RE: Nitpicky little style question

Subject: RE: Nitpicky little style question
From: "Chinell, David F \(GE Indust, Security\)" <David -dot- Chinell -at- GE -dot- com>
To: <techwr-l -at- lists -dot- techwr-l -dot- com>
Date: Wed, 13 Dec 2006 11:23:20 -0500


Yes, I think we're in close agreement.

When I turn to the Microsoft Manual of Style, it's so that I can see what Microsoft does, and thus what my readers will likely have experienced. This is because my readers *must* have experienced the Windows operating system, and will have a high probability of having used other Microsoft products. (Our software is offered for MS operating systems only.)

If I were writing for a UNIX product, I'd look at the Sun style guide, or other appropriate guides that show me what my reader will expect.

I agree that there IS often a lag between the evolution of language and published dictionaries and guides. Not every call is a simple one.

Re the original question (about "radio button") I think the MS MoS has actually done an admirable job of evolving and simplifying end-user language. I think this entry from their topic "Keywords and online index entries" expresses the right kind of thinking, i.e. it encourages the indexer to match the reader's experience and expectations.

"Use synonyms liberally, especially terms used in competitors' products or terms
some users are likely to know: option and radio button, for example. Provide a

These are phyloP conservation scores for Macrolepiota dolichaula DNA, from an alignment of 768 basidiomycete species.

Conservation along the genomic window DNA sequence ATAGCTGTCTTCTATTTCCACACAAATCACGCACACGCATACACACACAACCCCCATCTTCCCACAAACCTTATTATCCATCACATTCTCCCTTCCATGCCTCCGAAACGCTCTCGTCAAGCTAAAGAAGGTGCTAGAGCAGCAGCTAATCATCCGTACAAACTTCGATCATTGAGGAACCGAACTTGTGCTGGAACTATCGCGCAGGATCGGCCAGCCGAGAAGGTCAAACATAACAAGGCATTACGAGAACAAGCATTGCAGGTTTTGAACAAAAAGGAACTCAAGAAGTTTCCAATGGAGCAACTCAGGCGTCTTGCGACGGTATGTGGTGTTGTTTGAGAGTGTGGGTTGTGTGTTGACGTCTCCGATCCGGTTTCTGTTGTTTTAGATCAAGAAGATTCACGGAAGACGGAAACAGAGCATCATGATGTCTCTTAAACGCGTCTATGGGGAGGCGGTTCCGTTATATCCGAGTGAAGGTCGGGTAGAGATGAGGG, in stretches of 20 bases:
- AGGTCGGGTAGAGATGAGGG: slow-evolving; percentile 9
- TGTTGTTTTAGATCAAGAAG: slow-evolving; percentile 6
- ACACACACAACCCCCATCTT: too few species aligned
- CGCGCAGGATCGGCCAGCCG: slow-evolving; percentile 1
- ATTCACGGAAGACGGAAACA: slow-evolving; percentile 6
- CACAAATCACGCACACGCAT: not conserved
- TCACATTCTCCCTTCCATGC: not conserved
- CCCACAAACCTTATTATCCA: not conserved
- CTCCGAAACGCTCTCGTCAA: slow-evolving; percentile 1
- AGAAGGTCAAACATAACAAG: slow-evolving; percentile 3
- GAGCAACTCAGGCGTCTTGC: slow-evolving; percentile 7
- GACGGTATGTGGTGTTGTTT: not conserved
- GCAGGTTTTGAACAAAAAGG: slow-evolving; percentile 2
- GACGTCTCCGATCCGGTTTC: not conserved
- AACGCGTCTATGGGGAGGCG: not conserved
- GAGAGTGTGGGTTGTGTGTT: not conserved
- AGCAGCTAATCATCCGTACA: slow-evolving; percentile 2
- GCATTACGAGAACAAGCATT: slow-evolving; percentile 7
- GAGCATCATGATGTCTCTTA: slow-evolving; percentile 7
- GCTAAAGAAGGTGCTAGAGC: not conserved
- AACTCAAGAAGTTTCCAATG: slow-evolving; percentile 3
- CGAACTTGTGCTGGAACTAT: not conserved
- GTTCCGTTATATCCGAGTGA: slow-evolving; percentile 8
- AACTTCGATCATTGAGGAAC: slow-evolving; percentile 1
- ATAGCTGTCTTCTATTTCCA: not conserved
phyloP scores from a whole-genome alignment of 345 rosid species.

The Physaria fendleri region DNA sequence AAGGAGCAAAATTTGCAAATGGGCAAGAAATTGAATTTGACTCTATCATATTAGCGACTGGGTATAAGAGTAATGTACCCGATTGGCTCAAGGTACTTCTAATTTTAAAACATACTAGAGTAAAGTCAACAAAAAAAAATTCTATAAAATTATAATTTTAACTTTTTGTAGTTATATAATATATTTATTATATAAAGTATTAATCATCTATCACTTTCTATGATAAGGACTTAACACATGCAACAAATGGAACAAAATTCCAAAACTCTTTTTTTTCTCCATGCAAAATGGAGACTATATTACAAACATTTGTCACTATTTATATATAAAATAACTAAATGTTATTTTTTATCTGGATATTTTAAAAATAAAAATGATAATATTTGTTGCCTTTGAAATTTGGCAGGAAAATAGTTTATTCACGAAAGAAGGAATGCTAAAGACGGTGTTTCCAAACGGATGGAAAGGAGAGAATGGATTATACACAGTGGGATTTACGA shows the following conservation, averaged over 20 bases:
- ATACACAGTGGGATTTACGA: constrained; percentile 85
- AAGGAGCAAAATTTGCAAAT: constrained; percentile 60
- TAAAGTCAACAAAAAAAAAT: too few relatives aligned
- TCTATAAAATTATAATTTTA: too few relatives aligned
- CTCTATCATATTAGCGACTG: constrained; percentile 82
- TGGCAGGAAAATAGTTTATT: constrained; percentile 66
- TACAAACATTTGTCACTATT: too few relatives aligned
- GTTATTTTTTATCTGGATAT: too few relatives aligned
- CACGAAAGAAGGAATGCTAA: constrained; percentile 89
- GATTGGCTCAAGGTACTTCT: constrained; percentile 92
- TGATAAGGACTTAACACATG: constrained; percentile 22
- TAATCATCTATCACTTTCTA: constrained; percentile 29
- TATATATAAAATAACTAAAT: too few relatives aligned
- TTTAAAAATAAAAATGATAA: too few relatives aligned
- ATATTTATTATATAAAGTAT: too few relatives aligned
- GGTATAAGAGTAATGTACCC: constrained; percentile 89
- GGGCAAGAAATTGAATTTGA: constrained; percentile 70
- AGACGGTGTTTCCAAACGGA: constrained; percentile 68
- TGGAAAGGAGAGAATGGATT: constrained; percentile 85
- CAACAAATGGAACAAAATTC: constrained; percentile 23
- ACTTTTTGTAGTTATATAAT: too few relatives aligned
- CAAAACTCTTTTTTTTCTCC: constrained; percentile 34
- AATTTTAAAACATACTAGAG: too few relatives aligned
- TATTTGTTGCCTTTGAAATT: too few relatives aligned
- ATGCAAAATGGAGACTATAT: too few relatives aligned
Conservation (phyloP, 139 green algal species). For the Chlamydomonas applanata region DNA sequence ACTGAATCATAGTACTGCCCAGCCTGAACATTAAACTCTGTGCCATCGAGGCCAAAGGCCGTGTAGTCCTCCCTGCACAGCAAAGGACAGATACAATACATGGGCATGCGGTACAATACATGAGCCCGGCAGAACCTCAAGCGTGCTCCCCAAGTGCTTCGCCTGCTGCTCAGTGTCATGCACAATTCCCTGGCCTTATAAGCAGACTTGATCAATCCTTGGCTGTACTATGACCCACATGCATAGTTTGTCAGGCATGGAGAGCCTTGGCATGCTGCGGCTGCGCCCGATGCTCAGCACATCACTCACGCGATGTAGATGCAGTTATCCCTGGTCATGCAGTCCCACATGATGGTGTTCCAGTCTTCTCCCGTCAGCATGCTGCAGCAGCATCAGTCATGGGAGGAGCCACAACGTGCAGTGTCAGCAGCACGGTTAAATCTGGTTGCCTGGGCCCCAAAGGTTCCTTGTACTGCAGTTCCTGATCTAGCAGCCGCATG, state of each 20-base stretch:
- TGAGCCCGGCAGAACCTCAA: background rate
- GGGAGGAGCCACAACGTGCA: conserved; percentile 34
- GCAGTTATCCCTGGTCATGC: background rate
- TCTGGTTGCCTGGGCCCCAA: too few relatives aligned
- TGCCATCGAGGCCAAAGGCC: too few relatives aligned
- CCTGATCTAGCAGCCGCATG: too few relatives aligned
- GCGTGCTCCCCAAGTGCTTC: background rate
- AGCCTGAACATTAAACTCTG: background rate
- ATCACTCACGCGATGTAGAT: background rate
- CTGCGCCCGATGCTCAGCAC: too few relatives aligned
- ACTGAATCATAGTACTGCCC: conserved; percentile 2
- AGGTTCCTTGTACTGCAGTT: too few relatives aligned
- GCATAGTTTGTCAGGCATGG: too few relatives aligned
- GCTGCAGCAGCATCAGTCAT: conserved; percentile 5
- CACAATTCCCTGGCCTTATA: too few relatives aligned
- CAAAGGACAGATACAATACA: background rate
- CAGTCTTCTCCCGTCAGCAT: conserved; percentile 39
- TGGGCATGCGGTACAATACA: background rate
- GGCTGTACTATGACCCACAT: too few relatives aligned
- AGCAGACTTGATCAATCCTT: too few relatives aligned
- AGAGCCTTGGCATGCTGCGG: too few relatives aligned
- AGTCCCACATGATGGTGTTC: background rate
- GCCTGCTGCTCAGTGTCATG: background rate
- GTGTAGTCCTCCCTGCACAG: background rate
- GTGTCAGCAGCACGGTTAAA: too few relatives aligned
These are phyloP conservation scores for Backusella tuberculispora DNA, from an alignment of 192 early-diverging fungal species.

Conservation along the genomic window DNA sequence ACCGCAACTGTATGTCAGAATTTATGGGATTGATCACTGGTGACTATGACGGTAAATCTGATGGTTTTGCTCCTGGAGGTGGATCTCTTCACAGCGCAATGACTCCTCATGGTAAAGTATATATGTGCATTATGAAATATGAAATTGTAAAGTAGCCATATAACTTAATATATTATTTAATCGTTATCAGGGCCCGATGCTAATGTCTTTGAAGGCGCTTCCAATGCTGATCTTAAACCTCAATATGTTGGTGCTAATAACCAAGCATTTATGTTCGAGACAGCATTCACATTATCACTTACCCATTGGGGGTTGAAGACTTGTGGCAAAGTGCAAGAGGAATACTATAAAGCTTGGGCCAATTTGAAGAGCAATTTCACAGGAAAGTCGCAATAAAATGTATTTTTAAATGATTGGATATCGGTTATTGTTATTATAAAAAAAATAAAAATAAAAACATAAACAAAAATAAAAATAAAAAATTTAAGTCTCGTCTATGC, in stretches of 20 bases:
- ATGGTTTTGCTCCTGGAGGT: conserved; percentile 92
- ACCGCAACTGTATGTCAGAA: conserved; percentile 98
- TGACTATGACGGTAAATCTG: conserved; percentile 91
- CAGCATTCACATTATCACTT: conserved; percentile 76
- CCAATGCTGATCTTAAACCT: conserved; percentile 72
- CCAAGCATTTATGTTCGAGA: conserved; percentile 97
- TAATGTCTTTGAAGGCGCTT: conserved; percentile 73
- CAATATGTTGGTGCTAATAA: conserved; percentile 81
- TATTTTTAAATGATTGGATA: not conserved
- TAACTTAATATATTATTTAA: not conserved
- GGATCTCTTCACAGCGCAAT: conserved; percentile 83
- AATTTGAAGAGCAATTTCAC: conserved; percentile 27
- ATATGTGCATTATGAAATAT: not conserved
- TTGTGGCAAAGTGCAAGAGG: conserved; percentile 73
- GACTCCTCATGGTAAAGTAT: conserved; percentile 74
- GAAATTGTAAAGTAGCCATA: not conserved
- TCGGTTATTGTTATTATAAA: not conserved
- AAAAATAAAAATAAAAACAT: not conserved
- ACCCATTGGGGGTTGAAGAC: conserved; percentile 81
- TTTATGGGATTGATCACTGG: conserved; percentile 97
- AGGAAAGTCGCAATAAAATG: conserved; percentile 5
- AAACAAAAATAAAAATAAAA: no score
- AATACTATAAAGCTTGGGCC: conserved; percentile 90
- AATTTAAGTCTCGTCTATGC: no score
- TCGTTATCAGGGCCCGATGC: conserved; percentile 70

cross-reference to the term that you are actually using."

Here's their entry on option buttons from their "Usage Dictionary."

"Radio button is a problem term for the worldwide audience. Do not use radio button except
in content for software developers in which the application programming interface
includes the term. In that case, refer to the button as an option button, "also known as a
radio button." Include radio button in the index with a cross-reference to option button."

Finally, their topic "Dialog boxes and property sheets" in Chapter 1 "Documenting the user interface" has this entry opposite the image of radio buttons:

Element name: Option button (avoid radio button)
Definition: Round button used to select one of a group of mutually exclusive options.
Usage: Click Portrait. [Portrait is bolded. It's the name of the option button in the image used as an example.]

All these examples show great reader focus. The also represent the kind of language and usage I find throughout MS products. So I can feel pretty confident that my readers will already have experienced this language -- or will read my language first and subsequently have it "validated" by language they encounter in a MS product.

That's another reason to pay attention to style guides. By doing so you create work that resembles the work of companies respected for their success, the quality of their products, and the professionalism of their writing staff.



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Re: Nitpicky little style question: From: Al Geist

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